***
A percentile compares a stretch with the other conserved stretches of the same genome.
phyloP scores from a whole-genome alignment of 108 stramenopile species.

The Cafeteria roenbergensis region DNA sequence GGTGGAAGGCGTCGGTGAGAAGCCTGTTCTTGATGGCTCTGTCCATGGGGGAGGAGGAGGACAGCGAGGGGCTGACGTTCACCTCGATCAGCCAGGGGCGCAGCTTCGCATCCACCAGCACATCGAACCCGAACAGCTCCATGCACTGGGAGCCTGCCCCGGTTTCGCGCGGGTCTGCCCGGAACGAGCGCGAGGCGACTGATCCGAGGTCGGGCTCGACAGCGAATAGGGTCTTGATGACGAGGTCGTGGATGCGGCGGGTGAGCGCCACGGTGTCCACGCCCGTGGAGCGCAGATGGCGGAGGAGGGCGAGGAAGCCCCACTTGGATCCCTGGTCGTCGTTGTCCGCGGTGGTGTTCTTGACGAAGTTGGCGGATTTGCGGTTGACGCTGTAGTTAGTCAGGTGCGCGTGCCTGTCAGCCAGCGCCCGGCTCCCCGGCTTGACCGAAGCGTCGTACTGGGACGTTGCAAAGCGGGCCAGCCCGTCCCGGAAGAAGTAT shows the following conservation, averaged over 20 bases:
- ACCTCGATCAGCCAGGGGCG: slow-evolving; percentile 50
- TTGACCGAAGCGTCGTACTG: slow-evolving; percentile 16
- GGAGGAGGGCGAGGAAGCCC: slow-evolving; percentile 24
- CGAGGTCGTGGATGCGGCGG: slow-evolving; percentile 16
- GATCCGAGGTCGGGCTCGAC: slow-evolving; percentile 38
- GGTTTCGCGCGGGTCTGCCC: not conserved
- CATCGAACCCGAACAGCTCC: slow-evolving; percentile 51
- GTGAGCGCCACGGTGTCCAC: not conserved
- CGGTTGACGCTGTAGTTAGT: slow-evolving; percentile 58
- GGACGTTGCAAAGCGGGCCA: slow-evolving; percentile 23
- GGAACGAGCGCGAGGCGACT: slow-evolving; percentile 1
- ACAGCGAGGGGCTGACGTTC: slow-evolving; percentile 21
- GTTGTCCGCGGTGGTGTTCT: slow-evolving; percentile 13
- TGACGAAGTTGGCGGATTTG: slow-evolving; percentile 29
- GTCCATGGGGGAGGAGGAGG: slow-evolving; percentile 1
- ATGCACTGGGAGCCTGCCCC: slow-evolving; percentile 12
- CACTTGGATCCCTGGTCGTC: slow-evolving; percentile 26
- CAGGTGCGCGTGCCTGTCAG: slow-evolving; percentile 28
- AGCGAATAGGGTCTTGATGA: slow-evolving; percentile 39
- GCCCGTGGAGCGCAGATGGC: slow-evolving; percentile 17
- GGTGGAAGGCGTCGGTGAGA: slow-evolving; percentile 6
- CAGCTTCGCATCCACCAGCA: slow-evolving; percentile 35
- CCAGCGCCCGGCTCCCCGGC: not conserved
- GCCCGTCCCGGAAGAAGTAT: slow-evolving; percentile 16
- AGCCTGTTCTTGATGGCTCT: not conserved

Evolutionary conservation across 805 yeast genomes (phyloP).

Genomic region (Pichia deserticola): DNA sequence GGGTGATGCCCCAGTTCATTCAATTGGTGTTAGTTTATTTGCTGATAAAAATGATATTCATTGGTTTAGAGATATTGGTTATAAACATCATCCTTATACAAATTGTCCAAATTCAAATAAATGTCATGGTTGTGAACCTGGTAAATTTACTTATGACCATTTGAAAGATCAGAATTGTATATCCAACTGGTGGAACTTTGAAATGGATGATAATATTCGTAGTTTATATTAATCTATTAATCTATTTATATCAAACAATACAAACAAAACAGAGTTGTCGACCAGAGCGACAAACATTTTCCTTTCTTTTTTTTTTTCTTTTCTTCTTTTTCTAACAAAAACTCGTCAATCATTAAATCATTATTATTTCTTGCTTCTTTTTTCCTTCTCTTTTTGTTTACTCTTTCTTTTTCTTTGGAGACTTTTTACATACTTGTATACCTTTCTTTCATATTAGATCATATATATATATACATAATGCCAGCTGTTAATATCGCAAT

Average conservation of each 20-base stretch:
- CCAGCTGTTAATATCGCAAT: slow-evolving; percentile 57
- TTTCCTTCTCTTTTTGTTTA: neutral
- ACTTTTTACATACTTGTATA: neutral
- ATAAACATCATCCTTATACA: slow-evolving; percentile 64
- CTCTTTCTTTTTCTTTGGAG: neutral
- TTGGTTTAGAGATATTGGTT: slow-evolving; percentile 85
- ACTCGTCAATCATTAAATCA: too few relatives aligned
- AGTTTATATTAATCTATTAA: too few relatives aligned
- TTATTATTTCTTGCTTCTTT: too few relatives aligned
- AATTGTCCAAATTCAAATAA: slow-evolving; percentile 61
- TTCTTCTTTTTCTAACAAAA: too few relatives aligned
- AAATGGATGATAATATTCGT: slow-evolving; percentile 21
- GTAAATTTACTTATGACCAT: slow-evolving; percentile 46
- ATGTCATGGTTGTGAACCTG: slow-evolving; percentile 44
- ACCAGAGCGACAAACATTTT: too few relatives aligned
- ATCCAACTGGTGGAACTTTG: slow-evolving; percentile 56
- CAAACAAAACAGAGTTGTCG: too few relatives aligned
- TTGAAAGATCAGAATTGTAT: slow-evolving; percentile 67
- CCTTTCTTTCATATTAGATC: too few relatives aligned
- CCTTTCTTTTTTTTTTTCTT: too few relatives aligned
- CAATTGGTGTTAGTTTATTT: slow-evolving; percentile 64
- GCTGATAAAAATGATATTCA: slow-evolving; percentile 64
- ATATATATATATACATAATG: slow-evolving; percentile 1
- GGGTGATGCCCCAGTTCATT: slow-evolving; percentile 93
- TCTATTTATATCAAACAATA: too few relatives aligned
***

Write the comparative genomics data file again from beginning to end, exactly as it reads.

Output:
A percentile compares a stretch with the other conserved stretches of the same genome.
phyloP scores from a whole-genome alignment of 108 stramenopile species.

The Cafeteria roenbergensis region DNA sequence GGTGGAAGGCGTCGGTGAGAAGCCTGTTCTTGATGGCTCTGTCCATGGGGGAGGAGGAGGACAGCGAGGGGCTGACGTTCACCTCGATCAGCCAGGGGCGCAGCTTCGCATCCACCAGCACATCGAACCCGAACAGCTCCATGCACTGGGAGCCTGCCCCGGTTTCGCGCGGGTCTGCCCGGAACGAGCGCGAGGCGACTGATCCGAGGTCGGGCTCGACAGCGAATAGGGTCTTGATGACGAGGTCGTGGATGCGGCGGGTGAGCGCCACGGTGTCCACGCCCGTGGAGCGCAGATGGCGGAGGAGGGCGAGGAAGCCCCACTTGGATCCCTGGTCGTCGTTGTCCGCGGTGGTGTTCTTGACGAAGTTGGCGGATTTGCGGTTGACGCTGTAGTTAGTCAGGTGCGCGTGCCTGTCAGCCAGCGCCCGGCTCCCCGGCTTGACCGAAGCGTCGTACTGGGACGTTGCAAAGCGGGCCAGCCCGTCCCGGAAGAAGTAT shows the following conservation, averaged over 20 bases:
- ACCTCGATCAGCCAGGGGCG: slow-evolving; percentile 50
- TTGACCGAAGCGTCGTACTG: slow-evolving; percentile 16
- GGAGGAGGGCGAGGAAGCCC: slow-evolving; percentile 24
- CGAGGTCGTGGATGCGGCGG: slow-evolving; percentile 16
- GATCCGAGGTCGGGCTCGAC: slow-evolving; percentile 38
- GGTTTCGCGCGGGTCTGCCC: not conserved
- CATCGAACCCGAACAGCTCC: slow-evolving; percentile 51
- GTGAGCGCCACGGTGTCCAC: not conserved
- CGGTTGACGCTGTAGTTAGT: slow-evolving; percentile 58
- GGACGTTGCAAAGCGGGCCA: slow-evolving; percentile 23
- GGAACGAGCGCGAGGCGACT: slow-evolving; percentile 1
- ACAGCGAGGGGCTGACGTTC: slow-evolving; percentile 21
- GTTGTCCGCGGTGGTGTTCT: slow-evolving; percentile 13
- TGACGAAGTTGGCGGATTTG: slow-evolving; percentile 29
- GTCCATGGGGGAGGAGGAGG: slow-evolving; percentile 1
- ATGCACTGGGAGCCTGCCCC: slow-evolving; percentile 12
- CACTTGGATCCCTGGTCGTC: slow-evolving; percentile 26
- CAGGTGCGCGTGCCTGTCAG: slow-evolving; percentile 28
- AGCGAATAGGGTCTTGATGA: slow-evolving; percentile 39
- GCCCGTGGAGCGCAGATGGC: slow-evolving; percentile 17
- GGTGGAAGGCGTCGGTGAGA: slow-evolving; percentile 6
- CAGCTTCGCATCCACCAGCA: slow-evolving; percentile 35
- CCAGCGCCCGGCTCCCCGGC: not conserved
- GCCCGTCCCGGAAGAAGTAT: slow-evolving; percentile 16
- AGCCTGTTCTTGATGGCTCT: not conserved

Evolutionary conservation across 805 yeast genomes (phyloP).

Genomic region (Pichia deserticola): DNA sequence GGGTGATGCCCCAGTTCATTCAATTGGTGTTAGTTTATTTGCTGATAAAAATGATATTCATTGGTTTAGAGATATTGGTTATAAACATCATCCTTATACAAATTGTCCAAATTCAAATAAATGTCATGGTTGTGAACCTGGTAAATTTACTTATGACCATTTGAAAGATCAGAATTGTATATCCAACTGGTGGAACTTTGAAATGGATGATAATATTCGTAGTTTATATTAATCTATTAATCTATTTATATCAAACAATACAAACAAAACAGAGTTGTCGACCAGAGCGACAAACATTTTCCTTTCTTTTTTTTTTTCTTTTCTTCTTTTTCTAACAAAAACTCGTCAATCATTAAATCATTATTATTTCTTGCTTCTTTTTTCCTTCTCTTTTTGTTTACTCTTTCTTTTTCTTTGGAGACTTTTTACATACTTGTATACCTTTCTTTCATATTAGATCATATATATATATACATAATGCCAGCTGTTAATATCGCAAT

Average conservation of each 20-base stretch:
- CCAGCTGTTAATATCGCAAT: slow-evolving; percentile 57
- TTTCCTTCTCTTTTTGTTTA: neutral
- ACTTTTTACATACTTGTATA: neutral
- ATAAACATCATCCTTATACA: slow-evolving; percentile 64
- CTCTTTCTTTTTCTTTGGAG: neutral
- TTGGTTTAGAGATATTGGTT: slow-evolving; percentile 85
- ACTCGTCAATCATTAAATCA: too few relatives aligned
- AGTTTATATTAATCTATTAA: too few relatives aligned
- TTATTATTTCTTGCTTCTTT: too few relatives aligned
- AATTGTCCAAATTCAAATAA: slow-evolving; percentile 61
- TTCTTCTTTTTCTAACAAAA: too few relatives aligned
- AAATGGATGATAATATTCGT: slow-evolving; percentile 21
- GTAAATTTACTTATGACCAT: slow-evolving; percentile 46
- ATGTCATGGTTGTGAACCTG: slow-evolving; percentile 44
- ACCAGAGCGACAAACATTTT: too few relatives aligned
- ATCCAACTGGTGGAACTTTG: slow-evolving; percentile 56
- CAAACAAAACAGAGTTGTCG: too few relatives aligned
- TTGAAAGATCAGAATTGTAT: slow-evolving; percentile 67
- CCTTTCTTTCATATTAGATC: too few relatives aligned
- CCTTTCTTTTTTTTTTTCTT: too few relatives aligned
- CAATTGGTGTTAGTTTATTT: slow-evolving; percentile 64
- GCTGATAAAAATGATATTCA: slow-evolving; percentile 64
- ATATATATATATACATAATG: slow-evolving; percentile 1
- GGGTGATGCCCCAGTTCATT: slow-evolving; percentile 93
- TCTATTTATATCAAACAATA: too few relatives aligned